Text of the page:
The modern European gene pool was formed when three ancient populations mixed within the last 7,000 years, Nature journal reports
Blue-eyed, swarthy hunters mingled with brown-eyed, pale skinned farmers as the latter swept into Europe from the Near East.
But another, mysterious population with Siberian affinities also contributed to the genetic landscape of the continent.
The findings are based on analysis of genomes from nine ancient Europeans.
Agriculture originated in the Near East - in modern Syria, Iraq and Israel - before expanding into Europe around 7,500 years ago.
Multiple lines of evidence suggested this new way of life was spread not just via the exchange of ideas, but by a wave of migrants, who interbred with the indigenous European hunter-gatherers they encountered on the way.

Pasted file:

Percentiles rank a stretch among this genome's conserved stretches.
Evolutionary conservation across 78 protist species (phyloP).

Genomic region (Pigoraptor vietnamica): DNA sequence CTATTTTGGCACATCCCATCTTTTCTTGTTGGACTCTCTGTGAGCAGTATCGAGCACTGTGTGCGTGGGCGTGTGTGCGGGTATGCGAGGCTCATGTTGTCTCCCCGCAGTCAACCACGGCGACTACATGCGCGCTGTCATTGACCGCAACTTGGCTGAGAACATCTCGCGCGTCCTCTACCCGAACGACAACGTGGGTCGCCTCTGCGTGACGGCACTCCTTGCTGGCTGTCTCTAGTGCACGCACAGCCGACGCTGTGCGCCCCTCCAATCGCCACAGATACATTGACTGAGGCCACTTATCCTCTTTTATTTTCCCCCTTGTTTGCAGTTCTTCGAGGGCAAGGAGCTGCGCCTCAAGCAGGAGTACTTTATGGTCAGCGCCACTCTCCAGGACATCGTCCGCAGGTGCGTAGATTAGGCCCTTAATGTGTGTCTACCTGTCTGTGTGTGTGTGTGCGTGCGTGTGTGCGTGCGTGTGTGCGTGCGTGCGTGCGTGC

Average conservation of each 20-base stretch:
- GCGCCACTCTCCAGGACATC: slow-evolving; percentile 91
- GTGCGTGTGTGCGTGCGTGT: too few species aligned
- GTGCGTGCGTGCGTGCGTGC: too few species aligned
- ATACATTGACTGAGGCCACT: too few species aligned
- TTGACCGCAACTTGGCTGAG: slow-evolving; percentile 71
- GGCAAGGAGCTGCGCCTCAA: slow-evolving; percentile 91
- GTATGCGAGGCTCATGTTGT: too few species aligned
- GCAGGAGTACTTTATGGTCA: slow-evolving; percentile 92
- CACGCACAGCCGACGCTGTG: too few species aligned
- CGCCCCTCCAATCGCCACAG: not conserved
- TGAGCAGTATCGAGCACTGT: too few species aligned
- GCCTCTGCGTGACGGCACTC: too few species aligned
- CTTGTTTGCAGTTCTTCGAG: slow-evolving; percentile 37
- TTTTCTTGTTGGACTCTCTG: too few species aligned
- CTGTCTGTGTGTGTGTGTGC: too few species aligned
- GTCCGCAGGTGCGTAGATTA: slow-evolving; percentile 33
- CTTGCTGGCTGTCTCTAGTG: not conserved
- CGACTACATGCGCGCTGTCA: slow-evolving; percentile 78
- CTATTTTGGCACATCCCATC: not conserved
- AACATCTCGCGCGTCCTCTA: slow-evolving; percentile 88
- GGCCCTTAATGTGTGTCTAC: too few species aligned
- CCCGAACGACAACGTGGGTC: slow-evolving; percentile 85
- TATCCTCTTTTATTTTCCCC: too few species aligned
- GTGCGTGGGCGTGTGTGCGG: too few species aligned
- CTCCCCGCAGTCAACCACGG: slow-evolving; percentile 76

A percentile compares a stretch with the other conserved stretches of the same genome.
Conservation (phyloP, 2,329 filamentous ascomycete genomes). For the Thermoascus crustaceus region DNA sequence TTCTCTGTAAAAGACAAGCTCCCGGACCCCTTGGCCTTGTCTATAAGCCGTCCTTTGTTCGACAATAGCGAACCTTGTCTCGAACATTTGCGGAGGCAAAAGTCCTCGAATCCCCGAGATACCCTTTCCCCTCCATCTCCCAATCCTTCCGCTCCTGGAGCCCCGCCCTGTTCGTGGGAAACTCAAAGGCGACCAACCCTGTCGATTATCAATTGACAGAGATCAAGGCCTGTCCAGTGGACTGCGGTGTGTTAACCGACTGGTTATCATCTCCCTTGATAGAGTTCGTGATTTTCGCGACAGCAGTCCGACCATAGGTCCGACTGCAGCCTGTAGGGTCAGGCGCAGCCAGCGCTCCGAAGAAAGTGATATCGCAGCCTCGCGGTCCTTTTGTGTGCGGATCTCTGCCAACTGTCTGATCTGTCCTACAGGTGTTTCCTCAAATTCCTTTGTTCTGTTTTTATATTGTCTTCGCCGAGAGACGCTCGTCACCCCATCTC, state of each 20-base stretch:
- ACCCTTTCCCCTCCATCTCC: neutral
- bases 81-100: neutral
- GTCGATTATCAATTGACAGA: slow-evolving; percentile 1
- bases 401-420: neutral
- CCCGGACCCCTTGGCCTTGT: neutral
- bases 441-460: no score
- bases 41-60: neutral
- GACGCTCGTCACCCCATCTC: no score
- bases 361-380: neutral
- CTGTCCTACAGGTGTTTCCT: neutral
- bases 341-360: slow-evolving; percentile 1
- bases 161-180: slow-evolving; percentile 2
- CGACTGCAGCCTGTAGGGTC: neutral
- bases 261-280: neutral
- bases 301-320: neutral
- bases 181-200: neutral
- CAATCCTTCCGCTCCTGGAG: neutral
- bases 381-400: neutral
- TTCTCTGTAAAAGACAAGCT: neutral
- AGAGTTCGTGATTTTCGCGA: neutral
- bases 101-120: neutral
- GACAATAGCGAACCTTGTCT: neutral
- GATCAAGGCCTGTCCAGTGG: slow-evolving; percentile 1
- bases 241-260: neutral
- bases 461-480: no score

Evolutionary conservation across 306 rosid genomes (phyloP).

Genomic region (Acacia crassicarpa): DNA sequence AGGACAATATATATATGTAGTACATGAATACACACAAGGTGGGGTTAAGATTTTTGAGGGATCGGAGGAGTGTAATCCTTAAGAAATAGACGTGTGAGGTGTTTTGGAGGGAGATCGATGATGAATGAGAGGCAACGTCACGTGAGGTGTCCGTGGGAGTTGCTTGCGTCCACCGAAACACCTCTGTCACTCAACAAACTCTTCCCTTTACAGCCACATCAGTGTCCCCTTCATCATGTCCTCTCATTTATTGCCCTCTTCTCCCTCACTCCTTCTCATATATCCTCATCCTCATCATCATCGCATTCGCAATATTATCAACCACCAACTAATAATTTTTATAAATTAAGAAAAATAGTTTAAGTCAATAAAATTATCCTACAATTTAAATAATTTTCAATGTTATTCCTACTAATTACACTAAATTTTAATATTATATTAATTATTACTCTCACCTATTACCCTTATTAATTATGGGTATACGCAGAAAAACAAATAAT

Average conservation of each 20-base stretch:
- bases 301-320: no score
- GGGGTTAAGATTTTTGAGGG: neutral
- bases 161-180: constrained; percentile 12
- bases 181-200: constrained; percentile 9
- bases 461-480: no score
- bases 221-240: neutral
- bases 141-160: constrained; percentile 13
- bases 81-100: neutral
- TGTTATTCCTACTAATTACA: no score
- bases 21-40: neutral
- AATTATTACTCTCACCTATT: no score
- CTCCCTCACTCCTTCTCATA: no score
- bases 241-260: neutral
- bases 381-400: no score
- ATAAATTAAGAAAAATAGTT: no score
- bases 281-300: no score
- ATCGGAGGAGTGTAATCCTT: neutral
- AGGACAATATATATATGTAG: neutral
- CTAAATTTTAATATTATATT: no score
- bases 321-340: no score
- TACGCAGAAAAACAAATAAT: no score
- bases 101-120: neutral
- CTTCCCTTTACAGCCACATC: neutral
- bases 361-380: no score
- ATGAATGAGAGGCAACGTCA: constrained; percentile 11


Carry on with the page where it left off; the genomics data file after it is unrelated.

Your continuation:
But assumptions about European origins were based largely on the genetic patterns of living people. The science of analysing genomic DNA from ancient bones has put some of the prevailing theories to the test, throwing up a few surprises.
Genomic DNA contains the biochemical instructions for building a human, and resides within the nuclei of our cells.
In the new paper, Prof David Reich from the Harvard Medical School and colleagues studied the genomes of seven hunter-gatherers from Scandinavia, one hunter whose remains were found in a cave in Luxembourg and an early farmer from Stuttgart, Germany.
The hunters arrived in Europe thousands of years before the advent of agriculture, hunkered down in southern refuges during the Ice Age and then expanded during a period called the Mesolithic, after the ice sheets had retreated from central and northern Europe.